The grand exhibitions of the Victorian and Edwardian eras are the lens through which Peter Hoffenberg examines the economic, cultural, and social forces that helped define Britain and the British Empire. He focuses on major exhibitions in England, Australia, and India between the Great Exhibition of 1851 and the Festival of Empire sixty years later, taking special interest in the interactive nature of the exhibition experience, the long-term consequences for the participants and host societies, and the ways in which such popular gatherings revealed dissent as well as celebration.
Hoffenberg shows how exhibitions shaped culture and society within and across borders in the transnational working of the British Empire. The exhibitions were central to establishing and developing a participatory imperial world, and each polity in that world provided distinctive information, visitors, and exhibits. Among the displays were commercial goods, working machines, and ethnographic scenes. Exhibits were intended to promote external commonwealth and internal nationalism. The imperial overlay did not erase significant differences but explained and used them in economic and cultural terms.
The exhibitions in cities such as London, Sydney, and Calcutta were living and active public inventories of the Empire and its national political communities. The process of building and consuming such inventories persists today in the cultural bureaucracies, museums, and festivals of modern nation-states, the appeal to tradition and social order, and the actions of transnational bodies.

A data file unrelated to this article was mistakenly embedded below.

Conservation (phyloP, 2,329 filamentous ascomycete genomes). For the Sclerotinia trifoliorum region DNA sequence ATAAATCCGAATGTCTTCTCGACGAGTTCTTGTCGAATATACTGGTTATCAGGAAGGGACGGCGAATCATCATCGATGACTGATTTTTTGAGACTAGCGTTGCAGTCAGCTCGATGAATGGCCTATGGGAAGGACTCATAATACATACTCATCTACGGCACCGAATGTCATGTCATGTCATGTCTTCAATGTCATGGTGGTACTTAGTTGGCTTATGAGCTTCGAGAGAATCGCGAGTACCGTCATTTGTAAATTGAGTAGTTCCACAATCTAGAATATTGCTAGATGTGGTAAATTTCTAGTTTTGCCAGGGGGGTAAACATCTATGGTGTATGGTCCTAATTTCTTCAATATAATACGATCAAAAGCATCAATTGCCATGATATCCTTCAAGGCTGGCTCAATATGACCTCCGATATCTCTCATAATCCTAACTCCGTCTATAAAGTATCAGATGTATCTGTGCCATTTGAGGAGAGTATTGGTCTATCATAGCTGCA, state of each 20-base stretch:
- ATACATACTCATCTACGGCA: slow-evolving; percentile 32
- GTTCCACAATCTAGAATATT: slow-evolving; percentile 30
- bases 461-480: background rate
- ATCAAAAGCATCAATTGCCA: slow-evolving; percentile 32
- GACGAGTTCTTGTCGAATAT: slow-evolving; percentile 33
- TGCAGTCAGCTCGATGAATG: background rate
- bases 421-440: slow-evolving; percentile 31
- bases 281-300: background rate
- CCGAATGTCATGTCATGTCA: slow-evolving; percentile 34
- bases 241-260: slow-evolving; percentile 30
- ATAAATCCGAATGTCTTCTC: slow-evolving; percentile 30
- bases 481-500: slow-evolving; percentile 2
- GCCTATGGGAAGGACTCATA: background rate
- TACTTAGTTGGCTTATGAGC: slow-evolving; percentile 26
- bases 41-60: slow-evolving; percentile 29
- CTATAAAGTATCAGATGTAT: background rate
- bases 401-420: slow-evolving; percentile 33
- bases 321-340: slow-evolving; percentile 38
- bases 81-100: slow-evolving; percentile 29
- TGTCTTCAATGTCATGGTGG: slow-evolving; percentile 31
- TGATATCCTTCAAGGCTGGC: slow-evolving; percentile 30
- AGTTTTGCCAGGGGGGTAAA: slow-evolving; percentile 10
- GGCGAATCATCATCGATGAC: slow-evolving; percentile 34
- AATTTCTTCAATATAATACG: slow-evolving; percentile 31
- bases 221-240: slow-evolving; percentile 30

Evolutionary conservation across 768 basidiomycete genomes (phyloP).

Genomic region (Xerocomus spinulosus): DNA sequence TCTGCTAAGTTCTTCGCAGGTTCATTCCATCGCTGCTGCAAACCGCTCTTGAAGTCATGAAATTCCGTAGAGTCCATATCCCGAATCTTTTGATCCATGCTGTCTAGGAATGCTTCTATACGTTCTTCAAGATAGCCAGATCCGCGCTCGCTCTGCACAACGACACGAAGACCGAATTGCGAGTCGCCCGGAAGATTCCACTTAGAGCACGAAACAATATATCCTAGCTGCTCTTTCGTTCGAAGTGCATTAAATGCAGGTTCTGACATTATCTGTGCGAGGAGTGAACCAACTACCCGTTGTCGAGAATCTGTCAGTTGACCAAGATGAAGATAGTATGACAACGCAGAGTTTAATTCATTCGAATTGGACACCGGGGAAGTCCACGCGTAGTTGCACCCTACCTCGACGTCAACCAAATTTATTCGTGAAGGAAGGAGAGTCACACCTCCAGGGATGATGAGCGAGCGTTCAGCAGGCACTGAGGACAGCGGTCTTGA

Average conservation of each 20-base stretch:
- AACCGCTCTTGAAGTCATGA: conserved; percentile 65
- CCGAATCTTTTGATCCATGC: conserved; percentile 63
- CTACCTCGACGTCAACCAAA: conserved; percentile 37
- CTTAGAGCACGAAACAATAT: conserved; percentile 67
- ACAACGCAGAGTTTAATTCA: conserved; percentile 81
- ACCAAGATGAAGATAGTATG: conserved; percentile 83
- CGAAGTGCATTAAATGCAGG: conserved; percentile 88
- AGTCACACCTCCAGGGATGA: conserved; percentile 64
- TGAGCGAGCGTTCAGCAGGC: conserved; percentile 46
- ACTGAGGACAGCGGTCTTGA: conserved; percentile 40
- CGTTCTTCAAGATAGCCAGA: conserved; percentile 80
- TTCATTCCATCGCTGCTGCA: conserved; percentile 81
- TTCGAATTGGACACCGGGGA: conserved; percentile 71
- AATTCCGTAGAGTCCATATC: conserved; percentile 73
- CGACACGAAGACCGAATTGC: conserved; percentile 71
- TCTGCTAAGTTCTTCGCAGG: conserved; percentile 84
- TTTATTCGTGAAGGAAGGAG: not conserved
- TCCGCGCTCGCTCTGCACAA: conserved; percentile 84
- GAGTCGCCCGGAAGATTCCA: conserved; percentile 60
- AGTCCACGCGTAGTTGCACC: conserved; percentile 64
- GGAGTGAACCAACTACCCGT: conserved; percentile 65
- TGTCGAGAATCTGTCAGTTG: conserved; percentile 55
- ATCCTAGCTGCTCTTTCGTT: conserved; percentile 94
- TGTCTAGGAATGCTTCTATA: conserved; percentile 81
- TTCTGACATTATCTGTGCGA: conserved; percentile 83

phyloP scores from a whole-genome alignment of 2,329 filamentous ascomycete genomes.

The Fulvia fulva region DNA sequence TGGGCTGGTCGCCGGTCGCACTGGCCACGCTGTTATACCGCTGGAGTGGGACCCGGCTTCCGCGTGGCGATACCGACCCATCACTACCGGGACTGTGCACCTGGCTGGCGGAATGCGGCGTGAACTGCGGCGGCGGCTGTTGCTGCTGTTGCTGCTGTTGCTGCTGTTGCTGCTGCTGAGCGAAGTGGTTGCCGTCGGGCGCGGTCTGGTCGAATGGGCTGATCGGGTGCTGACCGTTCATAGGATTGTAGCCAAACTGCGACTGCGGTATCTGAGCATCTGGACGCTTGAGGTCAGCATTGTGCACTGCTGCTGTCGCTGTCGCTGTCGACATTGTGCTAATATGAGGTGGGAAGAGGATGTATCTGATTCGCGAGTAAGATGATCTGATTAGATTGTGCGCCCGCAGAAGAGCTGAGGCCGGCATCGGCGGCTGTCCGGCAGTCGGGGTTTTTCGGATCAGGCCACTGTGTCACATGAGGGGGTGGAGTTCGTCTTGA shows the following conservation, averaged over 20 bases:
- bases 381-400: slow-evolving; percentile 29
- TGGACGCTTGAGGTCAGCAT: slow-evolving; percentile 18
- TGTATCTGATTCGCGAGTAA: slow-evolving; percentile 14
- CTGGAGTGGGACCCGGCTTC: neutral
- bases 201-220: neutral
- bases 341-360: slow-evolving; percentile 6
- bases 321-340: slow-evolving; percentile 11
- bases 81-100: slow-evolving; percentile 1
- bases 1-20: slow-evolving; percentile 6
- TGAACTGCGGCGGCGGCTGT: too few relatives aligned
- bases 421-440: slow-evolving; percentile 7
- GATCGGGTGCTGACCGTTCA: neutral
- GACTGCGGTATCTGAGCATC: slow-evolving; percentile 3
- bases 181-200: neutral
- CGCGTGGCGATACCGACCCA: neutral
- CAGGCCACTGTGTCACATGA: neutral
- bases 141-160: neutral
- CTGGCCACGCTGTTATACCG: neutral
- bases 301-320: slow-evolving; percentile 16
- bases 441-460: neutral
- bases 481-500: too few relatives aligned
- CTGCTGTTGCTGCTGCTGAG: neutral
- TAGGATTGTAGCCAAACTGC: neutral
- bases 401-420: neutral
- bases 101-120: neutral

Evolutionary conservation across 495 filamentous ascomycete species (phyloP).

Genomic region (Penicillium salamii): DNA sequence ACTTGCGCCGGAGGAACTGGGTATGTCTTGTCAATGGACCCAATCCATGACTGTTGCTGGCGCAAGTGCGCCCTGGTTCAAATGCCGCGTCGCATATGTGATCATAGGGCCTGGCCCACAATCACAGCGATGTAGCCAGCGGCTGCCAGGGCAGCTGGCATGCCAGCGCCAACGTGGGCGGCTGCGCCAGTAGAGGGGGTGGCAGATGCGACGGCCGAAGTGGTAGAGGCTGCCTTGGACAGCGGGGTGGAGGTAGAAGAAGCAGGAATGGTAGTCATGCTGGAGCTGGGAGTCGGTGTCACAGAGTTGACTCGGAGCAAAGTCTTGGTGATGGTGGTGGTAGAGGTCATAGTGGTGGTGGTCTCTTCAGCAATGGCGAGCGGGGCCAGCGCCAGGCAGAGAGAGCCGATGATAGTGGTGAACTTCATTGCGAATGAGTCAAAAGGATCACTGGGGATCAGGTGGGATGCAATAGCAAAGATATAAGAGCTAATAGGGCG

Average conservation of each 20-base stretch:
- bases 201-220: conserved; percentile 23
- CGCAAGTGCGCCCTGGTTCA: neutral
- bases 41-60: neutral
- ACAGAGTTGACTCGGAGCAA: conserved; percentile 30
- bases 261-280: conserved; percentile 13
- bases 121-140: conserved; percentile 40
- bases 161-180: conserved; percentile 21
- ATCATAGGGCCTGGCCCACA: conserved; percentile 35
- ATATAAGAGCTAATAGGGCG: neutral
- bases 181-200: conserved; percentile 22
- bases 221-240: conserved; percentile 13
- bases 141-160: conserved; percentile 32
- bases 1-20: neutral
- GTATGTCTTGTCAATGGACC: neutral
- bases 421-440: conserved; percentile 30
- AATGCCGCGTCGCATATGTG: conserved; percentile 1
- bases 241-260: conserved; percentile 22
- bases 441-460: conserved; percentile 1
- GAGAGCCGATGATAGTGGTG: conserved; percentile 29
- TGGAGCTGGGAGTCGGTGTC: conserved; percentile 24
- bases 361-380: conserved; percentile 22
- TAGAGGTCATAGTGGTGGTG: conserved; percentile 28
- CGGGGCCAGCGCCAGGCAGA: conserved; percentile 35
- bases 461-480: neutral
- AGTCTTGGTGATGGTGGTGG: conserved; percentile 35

List of Illustrations
1. Exhibitions and the New Imperialism
2. 'The Exhibition Wallahs': Commissioners and the Production of Imperial Knowledge
3. Commissioners and the State: Power and Controversy at the Exhibitions
4. Consumers, Producers, and Markets: The Political Economy of Imperial Federation
5. Terrae Nullae? Australia and India at Overseas Exhibitions
6. 'Machines-in-Motion': Technology, Labor, and the Ironies of Industrialism
7. Imperial and National Taxonomies: Entertaining and Policing Exhibition Visitors
8. The Imperial Pilgrims' Progress: Ceremonies, Tourism, and Epic Theater at the Exhibitions
Epilogue. Recessional: Imperial Culture and Colonial Nationalism
Appendix A. Major Australian, English, and Indian Exhibitions, 1851-1914
Appendix B. Prominent Exhibition Commissioners
Appendix C. English Government Expenditures for Selected Exhibitions, 1851-1914
Peter H. Hoffenberg is Associate Professor of History at the University of Hawaii.